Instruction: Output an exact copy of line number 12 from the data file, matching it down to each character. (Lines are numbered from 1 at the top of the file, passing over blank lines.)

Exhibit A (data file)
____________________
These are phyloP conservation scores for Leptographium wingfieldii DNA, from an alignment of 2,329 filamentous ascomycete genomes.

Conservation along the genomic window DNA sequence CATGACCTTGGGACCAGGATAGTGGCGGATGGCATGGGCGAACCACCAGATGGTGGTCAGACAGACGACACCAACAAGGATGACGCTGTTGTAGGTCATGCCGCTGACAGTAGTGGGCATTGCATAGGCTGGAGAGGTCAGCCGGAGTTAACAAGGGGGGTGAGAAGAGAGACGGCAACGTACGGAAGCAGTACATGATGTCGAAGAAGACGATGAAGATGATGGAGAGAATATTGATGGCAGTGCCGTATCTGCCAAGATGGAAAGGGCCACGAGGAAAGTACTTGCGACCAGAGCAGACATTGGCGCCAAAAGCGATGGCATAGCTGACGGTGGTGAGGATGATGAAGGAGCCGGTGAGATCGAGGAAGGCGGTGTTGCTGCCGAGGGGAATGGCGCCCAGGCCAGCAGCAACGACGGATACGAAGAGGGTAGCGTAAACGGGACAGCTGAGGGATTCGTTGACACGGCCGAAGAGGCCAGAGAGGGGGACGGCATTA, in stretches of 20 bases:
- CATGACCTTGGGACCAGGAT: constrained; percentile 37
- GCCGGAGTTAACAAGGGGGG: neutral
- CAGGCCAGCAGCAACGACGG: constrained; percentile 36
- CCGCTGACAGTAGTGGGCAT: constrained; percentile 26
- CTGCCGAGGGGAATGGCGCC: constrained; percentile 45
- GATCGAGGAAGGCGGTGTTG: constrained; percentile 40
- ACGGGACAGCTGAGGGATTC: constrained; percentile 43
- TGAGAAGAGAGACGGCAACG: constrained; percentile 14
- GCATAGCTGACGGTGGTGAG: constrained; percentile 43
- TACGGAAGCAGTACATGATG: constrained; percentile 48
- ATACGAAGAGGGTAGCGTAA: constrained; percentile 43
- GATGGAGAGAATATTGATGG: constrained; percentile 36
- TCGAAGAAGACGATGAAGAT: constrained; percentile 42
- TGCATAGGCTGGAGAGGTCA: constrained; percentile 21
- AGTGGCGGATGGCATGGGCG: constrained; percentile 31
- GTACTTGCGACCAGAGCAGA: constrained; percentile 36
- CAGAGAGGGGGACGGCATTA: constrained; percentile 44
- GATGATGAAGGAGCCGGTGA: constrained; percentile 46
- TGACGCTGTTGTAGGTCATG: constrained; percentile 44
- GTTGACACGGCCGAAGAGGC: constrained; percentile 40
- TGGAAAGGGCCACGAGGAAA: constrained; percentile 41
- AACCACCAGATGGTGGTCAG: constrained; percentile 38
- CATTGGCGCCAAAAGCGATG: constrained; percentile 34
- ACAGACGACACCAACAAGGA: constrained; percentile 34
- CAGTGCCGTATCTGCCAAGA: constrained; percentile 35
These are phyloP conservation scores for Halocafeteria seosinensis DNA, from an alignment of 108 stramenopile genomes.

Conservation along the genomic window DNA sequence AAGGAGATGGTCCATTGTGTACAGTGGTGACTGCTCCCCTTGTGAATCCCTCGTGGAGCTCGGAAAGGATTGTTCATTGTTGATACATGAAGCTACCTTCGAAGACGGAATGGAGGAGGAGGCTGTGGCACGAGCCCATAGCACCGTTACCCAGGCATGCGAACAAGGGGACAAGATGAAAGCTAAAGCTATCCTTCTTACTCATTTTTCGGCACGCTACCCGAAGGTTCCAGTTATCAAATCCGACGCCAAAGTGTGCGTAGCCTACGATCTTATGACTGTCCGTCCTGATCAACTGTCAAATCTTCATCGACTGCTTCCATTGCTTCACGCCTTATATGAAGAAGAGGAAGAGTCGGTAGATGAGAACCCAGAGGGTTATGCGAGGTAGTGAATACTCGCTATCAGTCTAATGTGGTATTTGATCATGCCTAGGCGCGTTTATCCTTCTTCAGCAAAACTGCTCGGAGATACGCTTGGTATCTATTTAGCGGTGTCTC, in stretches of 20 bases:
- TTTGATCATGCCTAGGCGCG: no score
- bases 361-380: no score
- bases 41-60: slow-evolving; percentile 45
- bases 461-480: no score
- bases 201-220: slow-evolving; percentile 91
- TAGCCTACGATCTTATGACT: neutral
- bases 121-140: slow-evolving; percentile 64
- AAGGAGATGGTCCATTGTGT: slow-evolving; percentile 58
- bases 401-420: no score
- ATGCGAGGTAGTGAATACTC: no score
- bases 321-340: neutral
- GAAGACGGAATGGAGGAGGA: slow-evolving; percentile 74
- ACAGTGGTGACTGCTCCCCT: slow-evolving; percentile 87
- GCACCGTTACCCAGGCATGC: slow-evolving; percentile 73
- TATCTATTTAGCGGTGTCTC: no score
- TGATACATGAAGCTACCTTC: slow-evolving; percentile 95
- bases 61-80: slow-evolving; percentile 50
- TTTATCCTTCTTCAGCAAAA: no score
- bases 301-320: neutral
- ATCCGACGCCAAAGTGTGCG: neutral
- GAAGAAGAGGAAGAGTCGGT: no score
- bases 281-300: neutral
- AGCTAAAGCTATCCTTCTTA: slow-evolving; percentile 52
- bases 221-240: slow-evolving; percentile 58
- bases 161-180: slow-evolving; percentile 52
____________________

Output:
- TACGGAAGCAGTACATGATG: constrained; percentile 48